Three of nine paid firefighters assigned to the Ferndale Volunteer Fire Co. will be transferred next month, but the company will not shutdown or relocate any time soon, county Fire Administrator Paul Haigley said yesterday.

That is welcome news to Ferndale's volunteer fire crew, residents and elected leaders, who have been fearing a withdrawal of all paid help that could spell doom for the 50-year-old volunteer station.

Ferndale has 55 volunteer firefighters, none of whom can work dayshifts. They depend on paid firefighters to staff the daytime hours.

"There have been terrible rampant rumors that I am going to closethe place. That's just not true," Haigley said. "There are no plans to pull out paid firefighters today, tomorrow or next week."

The county would like to steer Ferndale toward an all-volunteer operation,but that would be a gradual process that could take years, Haigley said.

Likewise, a proposal that Ferndale be merged with the Brooklyn Park company and moved to Route 2 and Hammonds Lane is a long way from realization.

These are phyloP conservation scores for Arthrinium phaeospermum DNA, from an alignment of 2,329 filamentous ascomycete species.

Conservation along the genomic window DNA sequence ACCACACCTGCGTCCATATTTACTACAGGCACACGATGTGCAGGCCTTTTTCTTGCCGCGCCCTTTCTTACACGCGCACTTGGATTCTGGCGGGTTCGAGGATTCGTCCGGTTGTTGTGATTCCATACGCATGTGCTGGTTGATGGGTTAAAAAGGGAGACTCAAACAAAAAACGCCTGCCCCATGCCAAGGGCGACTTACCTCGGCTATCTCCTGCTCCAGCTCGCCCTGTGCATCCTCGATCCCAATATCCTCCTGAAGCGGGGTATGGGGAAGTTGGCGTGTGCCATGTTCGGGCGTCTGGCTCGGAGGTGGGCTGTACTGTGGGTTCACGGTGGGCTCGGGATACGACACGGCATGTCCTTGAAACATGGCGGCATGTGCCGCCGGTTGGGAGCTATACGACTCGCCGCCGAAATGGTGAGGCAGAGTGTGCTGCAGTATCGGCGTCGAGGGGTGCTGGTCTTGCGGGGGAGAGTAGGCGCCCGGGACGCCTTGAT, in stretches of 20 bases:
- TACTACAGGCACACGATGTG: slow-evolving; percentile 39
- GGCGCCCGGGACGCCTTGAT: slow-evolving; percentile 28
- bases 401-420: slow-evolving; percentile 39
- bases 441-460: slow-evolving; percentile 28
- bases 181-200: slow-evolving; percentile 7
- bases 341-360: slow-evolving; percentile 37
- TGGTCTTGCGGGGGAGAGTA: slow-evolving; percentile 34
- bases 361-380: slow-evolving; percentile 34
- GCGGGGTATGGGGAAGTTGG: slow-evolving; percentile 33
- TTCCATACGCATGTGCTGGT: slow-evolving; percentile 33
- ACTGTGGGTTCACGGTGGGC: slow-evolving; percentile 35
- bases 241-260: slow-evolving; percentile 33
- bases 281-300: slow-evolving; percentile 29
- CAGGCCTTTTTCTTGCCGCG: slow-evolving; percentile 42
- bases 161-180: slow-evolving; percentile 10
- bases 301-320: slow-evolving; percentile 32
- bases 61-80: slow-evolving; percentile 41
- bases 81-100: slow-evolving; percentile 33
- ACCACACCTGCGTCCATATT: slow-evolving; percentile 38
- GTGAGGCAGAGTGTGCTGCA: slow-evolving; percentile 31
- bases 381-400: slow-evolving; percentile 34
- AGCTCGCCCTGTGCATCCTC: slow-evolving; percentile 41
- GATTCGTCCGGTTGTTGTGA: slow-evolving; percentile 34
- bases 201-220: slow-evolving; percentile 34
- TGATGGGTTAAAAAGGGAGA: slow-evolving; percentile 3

"It's probably not going to happen in the next six years," Haigley said of the plan, outlined in a new fire station location study.

Unlike many of the county's 30 fire stations, where friction exists between paid and volunteer firefighters, the two factions get along well in Ferndale, said Jim Adams, president of the Ferndale company. In fact, serious concerns exist about whether the company could recruit enough volunteers to man the day shift if Ferndale lost its paid help.

"We want the paid people there," Adams said.

"If they were to leave, we'd be in dire straits during the day until we got enough people trained," said Ed Wilson, secretary of the company's board of directors. It takes about 1 1/2 years to train a firefighter, he said.

Ferndale now gets round-the-clock help from the nine paid firefighters, who work three on a shift every day. That will be reduced to two on a shift, probably next month, when three paid firefighters are reassigned to work on a hook-and-ladder truck at another company, Haigley said.

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